The facts of this case closely parallel those of Crusco v. Insurance Company of North America, 292 Pa. Super. 293, 437 A.2d 52 (1981). In that case, appellant's decedent was killed while she was occupying a motor home parked in a parking lot. Gas had been leaking from a faulty gas line connected to the refrigerator, and an explosion had occurred when the decedent attempted to light the stove to prepare dinner. In an action to recover benefits under the No-fault Act, the trial court entered summary judgment in favor of the insurer, and the insured appealed. The Superior Court affirmed, reasoning as follows:
[ 389 Pa. Super. Page 34]
[W]e agree with the conclusion reached by the New York Supreme Court, Appellate Division, which was faced with an almost identical situation in Reisinger v. Allstate Insurance Company, 58 A.D.2d 1028, 397 N.Y.S.2d  (1977). In Reisinger, the plaintiff had sought to recover under the No-fault Act for injuries suffered when the gas cook stove in the insured "mini motor home" exploded during the preparation of breakfast. As in this case, the motor home was parked at the time of the accident. Rejecting the claim, the New York court explained:
The No-fault coverage required by the statute applies for use of the motor vehicle qua motor vehicle, not the use of equipment built into the vehicle to serve some other function." (citing inter alia, 12 Couch on Insurance 2d § 45:47) 58 A.D.2d at 1028, 397 N.Y.S.2d at 52, 53.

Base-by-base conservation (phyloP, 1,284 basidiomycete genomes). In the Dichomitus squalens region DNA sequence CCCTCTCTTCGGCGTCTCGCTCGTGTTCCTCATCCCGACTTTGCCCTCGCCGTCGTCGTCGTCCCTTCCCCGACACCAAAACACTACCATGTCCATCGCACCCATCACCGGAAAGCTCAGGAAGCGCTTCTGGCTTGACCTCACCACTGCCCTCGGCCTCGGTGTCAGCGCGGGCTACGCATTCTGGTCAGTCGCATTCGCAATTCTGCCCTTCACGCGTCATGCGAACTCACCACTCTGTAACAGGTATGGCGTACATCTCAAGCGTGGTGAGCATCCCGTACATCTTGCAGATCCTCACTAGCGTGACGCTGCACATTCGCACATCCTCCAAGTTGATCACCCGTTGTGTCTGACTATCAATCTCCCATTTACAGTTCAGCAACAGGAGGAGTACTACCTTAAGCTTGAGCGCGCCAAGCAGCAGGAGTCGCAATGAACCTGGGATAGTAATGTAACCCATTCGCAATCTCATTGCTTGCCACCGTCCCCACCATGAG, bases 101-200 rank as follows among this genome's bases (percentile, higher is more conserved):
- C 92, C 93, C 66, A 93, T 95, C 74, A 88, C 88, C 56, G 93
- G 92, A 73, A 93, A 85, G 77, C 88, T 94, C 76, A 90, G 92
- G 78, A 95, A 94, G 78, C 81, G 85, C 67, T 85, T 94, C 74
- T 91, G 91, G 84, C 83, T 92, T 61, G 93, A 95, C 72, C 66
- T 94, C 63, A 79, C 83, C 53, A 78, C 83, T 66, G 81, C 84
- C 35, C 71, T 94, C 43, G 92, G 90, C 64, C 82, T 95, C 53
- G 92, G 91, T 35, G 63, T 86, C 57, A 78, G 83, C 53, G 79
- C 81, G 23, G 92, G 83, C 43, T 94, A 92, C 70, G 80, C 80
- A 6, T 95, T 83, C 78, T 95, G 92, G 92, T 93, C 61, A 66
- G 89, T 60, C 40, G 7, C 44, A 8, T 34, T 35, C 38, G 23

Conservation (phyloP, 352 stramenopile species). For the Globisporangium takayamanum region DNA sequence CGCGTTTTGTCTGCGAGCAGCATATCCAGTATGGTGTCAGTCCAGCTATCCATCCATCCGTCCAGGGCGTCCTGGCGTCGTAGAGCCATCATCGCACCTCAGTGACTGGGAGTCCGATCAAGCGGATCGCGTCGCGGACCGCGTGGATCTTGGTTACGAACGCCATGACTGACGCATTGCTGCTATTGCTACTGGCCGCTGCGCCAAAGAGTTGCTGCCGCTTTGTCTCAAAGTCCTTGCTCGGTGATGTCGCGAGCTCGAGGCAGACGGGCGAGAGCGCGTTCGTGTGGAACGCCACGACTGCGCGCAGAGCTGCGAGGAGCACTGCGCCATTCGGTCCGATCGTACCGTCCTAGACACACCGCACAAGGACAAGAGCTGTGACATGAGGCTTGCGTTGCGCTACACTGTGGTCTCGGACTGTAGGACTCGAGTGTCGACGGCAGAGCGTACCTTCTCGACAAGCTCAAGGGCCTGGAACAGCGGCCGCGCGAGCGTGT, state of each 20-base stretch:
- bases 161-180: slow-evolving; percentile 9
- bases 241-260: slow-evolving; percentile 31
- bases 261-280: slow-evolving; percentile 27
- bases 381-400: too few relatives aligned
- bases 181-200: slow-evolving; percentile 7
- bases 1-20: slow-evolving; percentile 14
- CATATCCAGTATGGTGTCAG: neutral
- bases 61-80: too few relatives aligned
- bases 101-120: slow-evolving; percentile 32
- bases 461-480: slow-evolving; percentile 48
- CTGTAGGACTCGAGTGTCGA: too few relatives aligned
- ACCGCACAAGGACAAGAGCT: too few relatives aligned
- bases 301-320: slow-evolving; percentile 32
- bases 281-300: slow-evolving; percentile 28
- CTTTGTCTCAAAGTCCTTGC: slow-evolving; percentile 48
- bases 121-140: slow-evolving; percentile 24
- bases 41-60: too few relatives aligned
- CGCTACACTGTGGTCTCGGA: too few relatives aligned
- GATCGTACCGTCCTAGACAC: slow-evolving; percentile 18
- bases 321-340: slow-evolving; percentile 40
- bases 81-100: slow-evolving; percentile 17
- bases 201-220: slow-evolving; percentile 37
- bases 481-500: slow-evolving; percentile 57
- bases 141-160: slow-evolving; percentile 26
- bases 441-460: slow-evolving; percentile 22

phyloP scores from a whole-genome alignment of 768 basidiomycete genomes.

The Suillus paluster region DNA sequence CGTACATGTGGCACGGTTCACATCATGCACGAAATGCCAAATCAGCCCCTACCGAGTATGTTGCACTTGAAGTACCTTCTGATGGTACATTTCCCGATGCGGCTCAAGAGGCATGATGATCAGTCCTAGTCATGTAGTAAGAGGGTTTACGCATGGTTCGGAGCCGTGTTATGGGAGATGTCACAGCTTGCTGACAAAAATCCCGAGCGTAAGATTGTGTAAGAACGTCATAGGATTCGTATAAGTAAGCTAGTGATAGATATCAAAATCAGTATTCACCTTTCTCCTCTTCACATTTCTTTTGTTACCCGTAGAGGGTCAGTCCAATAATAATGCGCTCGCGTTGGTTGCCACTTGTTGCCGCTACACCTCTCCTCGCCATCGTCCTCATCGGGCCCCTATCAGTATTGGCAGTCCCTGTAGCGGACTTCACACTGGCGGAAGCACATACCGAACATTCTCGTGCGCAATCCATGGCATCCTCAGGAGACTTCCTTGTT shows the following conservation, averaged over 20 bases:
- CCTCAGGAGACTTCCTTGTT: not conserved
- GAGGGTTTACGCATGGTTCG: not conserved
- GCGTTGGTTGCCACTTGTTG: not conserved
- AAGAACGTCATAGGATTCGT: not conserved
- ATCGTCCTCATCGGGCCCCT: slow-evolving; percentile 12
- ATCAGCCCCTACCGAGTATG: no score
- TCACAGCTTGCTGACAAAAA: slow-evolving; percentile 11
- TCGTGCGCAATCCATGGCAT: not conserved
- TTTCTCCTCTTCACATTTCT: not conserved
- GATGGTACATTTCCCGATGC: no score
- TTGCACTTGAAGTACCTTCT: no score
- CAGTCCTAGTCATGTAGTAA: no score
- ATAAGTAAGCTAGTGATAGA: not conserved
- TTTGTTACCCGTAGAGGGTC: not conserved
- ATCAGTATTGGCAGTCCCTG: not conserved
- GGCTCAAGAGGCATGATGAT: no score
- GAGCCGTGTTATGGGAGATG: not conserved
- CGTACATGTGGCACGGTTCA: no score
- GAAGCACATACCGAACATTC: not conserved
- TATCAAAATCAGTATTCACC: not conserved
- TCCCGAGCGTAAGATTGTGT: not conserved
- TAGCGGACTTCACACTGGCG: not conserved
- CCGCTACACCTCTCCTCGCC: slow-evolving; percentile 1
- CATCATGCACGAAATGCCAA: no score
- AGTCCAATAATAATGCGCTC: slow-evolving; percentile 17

We would add that the construction of the statute urged upon us by appellant would require that we ignore the statute's mandate that the accident result from the use of the vehicle as a vehicle. Yet, in construing the language of a statute, the court must assume that the legislature intended that every word of the statute would have effect. See Commonwealth v. Driscoll, 485 Pa. 99 401 A.2d 312 (1979), Lukus v. Westinghouse Electric Corporation, 276 Pa. Super. 232, 419 A.2d 431 (1980). Furthermore, it is assumed that the legislature uses words in their standard, or accepted, sense. See Commonwealth v. Ashford, 263 Pa. Super. 100, 397 A.2d 420 (1979).
Id. 292 Pa. Super. at 297, 437 A.2d at 53-54 (emphasis in original).
[ 389 Pa. Super. Page 35]
In the instant case, appellants' motor home was being used for overnight lodging when the faulty propane regulator valve caused an explosion of the furnace which, at that time, was being used for heating purposes. It seems clear, therefore, that the motor home was not, at the time of the explosion, being used as a vehicle within the meaning of the No-fault Act. See also: Quinn v. By-Pass Garage, Page 35} Inc., 333 Pa. Super. 412, 482 A.2d 634 (1984) (injuries suffered when insured fell from upper bunk of motor home while parked for overnight lodging did not arise from maintenance or use of vehicle as vehicle, and benefits were properly denied). Cf. Schenk v. Ohio Casualty Insurance Group, 346 Pa. Super. 42, 498 A.2d 1361 (1985) (child who cut leg on parked automobile was not entitled to no-fault benefits; injury did not result from use or maintenance of automobile as vehicle); Burger v. State Farm Insurance Companies, 30 D. & C. 3d 398 (1984) (child injured in refrigerated meat truck while mother was shopping for meat not entitled to no-fault insurance benefits; activity was not related to use of motor vehicle as vehicle).